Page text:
Within seconds of landing, Tonga felt Polynesian.
There was a light breeze in the air that took me back to my previous trip through the South Pacific, and that combined with the scent of coconut oil had me feeling as though I’d never left. As I entered the tiny airport, I snapped a quick photo when I noticed immigration had strung fairy lights across their desks. A smiling official welcomed me to their country, and the family in the queue behind me wished me an incredible trip.
I made my way outside and grinned.
I couldn’t believe I was actually in Tonga.
Two weeks ago, I had announced to Dave I wanted to visit this little-known country and now I was here. I’d sat down, bought a plane ticket, and left — it had been that easy. After seven years on the road, I’m still enthralled by how air travel opens up the world and makes these remote destinations that much more accessible.
I bought a SIM card from the U-Call desk outside, withdrew 600 TOP from the ATM, and spotted my taxi driver from afar. Unlike my previous solo travel adventures, this journey was going strangely smoothly.
We wound our way around the Tongatapu coastline in a comfortable silence, me gazing out at the sunset, him focusing on the road, and the smell of woodsmoke and citronella wafting in through the open window.
“Do you offer tours?” I asked him, breaking the silence. A mosquito squealed in my ear as the words left my mouth and it was humid, so humid. My skin was now slick with a blend of sunscreen and sweat and I wondered if I would ever feel comfortable again.
“I have only one day in Tongatapu,” I told him. “Tomorrow. And it feels like a waste of time to not see anything. I’d like to see as much of the island as possible while I’m here.”
“I can help,” he said.
“Great! How much will that cost?”
“The normal cost is 300,” he said, which is roughly 150 US dollars. “But I can’t charge you that because you’re on your own. So, 200?”
A hundred dollars was a lot of money, and I’d read that the island was far from exciting. The prices I’d seen online for one person ranged from $44 with a guy whose hostel had terrible reviews to $123 on Viator. If I didn’t go with this guy, I’d likely end up leaving having seen none of the island — it was 8 p.m. so hardly the time of night to start running around travel agents in search of a better deal.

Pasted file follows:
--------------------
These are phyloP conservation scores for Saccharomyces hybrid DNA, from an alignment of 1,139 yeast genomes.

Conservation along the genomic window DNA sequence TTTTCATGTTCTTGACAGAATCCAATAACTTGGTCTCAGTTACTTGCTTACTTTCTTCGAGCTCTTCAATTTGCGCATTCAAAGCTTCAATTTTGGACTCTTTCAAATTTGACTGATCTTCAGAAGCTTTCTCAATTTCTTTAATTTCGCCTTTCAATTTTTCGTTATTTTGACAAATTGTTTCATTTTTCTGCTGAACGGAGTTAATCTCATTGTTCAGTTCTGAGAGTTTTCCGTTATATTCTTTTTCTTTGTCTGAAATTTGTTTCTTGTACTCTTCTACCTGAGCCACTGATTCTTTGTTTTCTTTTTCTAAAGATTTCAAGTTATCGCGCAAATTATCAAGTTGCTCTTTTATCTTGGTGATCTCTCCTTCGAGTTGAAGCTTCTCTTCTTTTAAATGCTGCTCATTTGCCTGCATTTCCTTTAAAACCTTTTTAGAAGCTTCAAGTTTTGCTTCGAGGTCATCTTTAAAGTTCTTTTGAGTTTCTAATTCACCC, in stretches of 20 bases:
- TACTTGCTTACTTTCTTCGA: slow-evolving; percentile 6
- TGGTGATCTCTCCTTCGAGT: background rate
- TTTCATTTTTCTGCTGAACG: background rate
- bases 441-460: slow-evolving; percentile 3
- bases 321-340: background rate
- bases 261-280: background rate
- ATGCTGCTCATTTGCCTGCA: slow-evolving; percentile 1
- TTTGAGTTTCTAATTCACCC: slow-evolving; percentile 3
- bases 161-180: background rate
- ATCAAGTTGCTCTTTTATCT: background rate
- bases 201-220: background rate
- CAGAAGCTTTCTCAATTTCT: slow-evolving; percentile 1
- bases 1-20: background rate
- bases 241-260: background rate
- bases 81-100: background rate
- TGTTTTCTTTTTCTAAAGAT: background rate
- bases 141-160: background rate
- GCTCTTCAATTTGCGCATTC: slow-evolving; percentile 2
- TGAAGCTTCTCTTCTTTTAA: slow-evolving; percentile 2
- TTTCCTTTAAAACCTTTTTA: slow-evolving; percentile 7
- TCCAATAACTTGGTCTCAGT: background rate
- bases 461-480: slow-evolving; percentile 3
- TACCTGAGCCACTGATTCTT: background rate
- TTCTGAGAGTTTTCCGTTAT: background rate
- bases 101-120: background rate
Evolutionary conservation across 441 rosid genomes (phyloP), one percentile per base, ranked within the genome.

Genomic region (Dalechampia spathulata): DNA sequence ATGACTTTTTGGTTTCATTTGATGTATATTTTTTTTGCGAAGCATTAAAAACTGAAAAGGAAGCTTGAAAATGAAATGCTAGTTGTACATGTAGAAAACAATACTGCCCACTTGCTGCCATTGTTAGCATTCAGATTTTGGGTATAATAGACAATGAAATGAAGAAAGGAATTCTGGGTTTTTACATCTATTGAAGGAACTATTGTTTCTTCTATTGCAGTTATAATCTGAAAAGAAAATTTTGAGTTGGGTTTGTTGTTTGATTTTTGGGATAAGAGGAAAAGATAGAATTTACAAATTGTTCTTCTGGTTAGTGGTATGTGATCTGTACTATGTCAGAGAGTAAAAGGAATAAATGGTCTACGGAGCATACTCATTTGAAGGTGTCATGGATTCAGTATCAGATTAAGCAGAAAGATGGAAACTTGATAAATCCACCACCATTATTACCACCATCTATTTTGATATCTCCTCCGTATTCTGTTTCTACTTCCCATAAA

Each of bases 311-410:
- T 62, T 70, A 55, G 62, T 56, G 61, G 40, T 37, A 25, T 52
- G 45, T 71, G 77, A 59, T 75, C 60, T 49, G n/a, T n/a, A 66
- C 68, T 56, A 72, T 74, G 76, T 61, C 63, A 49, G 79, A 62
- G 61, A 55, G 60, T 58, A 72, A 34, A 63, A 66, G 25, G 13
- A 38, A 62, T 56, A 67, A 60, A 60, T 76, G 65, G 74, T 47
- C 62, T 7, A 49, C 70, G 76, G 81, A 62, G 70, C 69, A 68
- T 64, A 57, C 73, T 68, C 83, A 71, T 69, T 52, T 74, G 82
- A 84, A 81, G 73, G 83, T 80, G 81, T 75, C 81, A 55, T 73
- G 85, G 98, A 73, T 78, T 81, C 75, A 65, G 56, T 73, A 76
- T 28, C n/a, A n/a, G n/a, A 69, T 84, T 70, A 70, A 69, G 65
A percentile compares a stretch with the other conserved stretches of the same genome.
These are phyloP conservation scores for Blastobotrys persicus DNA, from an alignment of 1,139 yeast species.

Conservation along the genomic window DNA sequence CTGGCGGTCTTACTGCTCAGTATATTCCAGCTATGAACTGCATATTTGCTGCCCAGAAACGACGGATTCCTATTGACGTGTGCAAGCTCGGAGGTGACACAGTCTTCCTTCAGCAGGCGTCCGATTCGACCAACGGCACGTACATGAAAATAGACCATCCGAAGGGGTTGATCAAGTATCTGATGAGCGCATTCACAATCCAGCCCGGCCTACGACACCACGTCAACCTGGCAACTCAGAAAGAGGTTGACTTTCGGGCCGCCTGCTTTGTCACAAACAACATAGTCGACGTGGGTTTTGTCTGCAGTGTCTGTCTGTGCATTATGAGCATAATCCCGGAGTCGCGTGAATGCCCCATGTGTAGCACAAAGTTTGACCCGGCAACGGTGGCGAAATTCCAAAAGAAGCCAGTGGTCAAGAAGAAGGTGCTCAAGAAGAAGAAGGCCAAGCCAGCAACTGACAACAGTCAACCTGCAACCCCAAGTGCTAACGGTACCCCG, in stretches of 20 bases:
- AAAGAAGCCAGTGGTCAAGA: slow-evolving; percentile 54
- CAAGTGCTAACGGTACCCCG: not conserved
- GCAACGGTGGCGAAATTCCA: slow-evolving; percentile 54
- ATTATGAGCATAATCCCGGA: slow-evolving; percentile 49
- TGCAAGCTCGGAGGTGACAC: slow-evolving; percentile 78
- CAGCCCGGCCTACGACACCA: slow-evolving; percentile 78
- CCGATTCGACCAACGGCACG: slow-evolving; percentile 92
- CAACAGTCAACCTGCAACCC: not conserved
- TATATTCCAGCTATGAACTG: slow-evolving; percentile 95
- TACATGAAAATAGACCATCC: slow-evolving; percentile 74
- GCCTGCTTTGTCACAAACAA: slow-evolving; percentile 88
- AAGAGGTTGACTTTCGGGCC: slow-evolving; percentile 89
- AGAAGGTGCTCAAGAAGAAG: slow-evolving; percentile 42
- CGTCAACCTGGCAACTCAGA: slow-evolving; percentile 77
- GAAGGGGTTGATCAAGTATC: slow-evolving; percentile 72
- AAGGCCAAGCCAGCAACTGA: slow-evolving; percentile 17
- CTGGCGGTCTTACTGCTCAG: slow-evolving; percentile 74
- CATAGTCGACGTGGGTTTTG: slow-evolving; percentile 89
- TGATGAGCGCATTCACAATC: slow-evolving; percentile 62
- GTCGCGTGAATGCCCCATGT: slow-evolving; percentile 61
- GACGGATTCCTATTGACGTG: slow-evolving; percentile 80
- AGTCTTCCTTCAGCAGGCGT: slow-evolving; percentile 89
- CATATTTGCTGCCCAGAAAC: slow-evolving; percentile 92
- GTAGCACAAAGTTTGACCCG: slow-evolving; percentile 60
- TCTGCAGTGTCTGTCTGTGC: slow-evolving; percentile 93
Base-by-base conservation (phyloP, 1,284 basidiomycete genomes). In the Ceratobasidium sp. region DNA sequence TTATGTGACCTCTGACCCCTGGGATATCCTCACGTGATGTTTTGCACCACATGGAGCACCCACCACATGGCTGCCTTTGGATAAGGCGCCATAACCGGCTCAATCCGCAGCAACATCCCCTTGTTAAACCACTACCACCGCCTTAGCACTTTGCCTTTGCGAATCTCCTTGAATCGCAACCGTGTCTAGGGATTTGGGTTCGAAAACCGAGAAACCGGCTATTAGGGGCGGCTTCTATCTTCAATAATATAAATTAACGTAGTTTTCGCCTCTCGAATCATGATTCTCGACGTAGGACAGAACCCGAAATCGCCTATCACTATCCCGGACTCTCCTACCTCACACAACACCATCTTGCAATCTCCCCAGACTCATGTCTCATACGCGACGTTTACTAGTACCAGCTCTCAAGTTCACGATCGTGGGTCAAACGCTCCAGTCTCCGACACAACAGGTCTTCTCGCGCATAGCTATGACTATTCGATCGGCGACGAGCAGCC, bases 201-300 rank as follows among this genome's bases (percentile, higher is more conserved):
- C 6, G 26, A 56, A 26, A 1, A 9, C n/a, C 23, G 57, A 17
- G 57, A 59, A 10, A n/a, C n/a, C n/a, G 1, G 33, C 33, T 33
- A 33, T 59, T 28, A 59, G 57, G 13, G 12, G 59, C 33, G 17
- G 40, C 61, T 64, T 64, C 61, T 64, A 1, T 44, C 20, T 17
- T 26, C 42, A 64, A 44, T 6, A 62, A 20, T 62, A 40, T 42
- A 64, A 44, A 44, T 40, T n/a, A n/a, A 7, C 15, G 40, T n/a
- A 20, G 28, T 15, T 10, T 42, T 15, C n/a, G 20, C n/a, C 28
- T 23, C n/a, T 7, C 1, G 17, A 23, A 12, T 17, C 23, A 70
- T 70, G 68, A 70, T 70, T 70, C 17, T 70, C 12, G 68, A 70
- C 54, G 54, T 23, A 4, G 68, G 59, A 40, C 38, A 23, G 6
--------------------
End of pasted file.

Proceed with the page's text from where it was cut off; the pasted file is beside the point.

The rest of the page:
“Okay,” I told him. “Let’s do it.
My guesthouse was basic but cheap.
When it comes to budget travel in Tongatapu, there are plenty of options, but finding something that gets incredible reviews is close to impossible. Still, Backpackers Townhouse was the best-rated I could find, and with dorm rooms for 25 TOP/11 USD a night, I was convinced it would be worth any potential downsides. The hostel had decent reviews, mentioning the friendly owners inviting guests into their home and cooking them feasts, and gushing over how the hostel seemed to attract cool people from around the world.
It quickly became apparent that I was the only person staying there. The interior was dark and damp, and the only sounds the crowing of roosters and snuffling pigs. I spun around to face the owner.
“Can I get the Wi-Fi password?”
“Ah, no Wi-Fi,” she said apologetically. “It’s too expensive to run.”
My eyes widened and I chewed on the inside of my mouth as I attempted to arrange my face into some kind of nonchalant expression. I had booked the hostel partially because of its advertised free Wi-Fi and was suddenly facing an unexpected digital detox. I grabbed my phone and grimaced when I saw no signal glaring back at me.
“Okay, no worries,” I said, lying through my teeth. As always, I was a walking bucket of worries. As always, they’re made worse when I can’t google them.
I collapsed into bed minutes later, staring up at the ceiling as a fan whirred uselessly at my face. I missed Dave, I missed being on Twitter, I missed not being covered in sweat, I missed not panicking about mosquitoes. A dog howled from beside my window and my bed shook as the neighbours slammed a door.
Budget travel: it was good to be back.
“My name’s Edward,” the taxi driver told me as I clambered up beside him.
“Lauren,” I replied, reaching out a hand to shake his.
“I want to tell you something, Lauren,” he said, as we followed a sign promising a series of blowholes. “I have been a tour guide in Tongatapu since 1994.”
“Oh, wow!” I exclaimed, impressed.
“Look at this.” He thrust a small book into my hands. “The second edition of the Lonely Planet for Tonga.”
“Badass.” I love looking through old guidebooks and seeing how places have evolved over the years.
“And if you turn to the first page, there is my name.”
And so it was, highlighted in pink. The author thanked Edward for his services to her while she was on the island in the 90’s.
“These days,” he told me. “Everybody come to the airport and they want to know where is Edward? They carry the guidebook. They say do you know where Edward is? I’m looking for Edward. Now, if I want a rest, I have to leave the island!”
I bust out laughing. “That’s amazing, though. That’s great you have so much business.”
“Next month I will go to Hawaii for three months, just to take a break from the tours!”
I couldn’t quite believe I’d somehow managed to score such a kickass tour guide for my time on the island.